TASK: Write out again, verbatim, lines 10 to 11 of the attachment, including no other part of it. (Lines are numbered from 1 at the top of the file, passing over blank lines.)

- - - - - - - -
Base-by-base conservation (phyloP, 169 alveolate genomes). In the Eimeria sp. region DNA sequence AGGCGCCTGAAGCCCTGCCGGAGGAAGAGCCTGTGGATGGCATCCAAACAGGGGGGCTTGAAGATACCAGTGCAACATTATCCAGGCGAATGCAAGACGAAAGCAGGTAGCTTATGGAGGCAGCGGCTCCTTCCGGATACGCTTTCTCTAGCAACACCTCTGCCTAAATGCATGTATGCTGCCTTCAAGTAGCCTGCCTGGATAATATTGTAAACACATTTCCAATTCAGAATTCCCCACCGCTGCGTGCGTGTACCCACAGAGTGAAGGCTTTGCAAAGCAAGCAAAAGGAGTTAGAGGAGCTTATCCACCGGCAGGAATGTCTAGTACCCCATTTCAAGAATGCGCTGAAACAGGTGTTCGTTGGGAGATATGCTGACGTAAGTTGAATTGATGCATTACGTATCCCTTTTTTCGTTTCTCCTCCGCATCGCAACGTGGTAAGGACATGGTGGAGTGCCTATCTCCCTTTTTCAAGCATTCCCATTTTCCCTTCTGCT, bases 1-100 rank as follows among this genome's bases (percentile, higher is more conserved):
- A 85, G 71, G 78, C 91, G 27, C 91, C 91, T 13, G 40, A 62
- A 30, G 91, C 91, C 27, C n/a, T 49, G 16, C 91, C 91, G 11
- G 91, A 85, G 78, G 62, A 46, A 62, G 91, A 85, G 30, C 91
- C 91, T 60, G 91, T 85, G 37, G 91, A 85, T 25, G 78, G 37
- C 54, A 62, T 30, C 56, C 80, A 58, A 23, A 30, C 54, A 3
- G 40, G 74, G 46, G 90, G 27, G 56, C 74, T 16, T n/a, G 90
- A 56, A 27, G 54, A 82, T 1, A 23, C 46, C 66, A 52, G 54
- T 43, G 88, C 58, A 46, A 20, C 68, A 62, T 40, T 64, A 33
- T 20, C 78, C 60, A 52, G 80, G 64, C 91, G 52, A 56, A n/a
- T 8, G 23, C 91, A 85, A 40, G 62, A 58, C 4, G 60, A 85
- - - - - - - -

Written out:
- T 20, C 78, C 60, A 52, G 80, G 64, C 91, G 52, A 56, A n/a
- T 8, G 23, C 91, A 85, A 40, G 62, A 58, C 4, G 60, A 85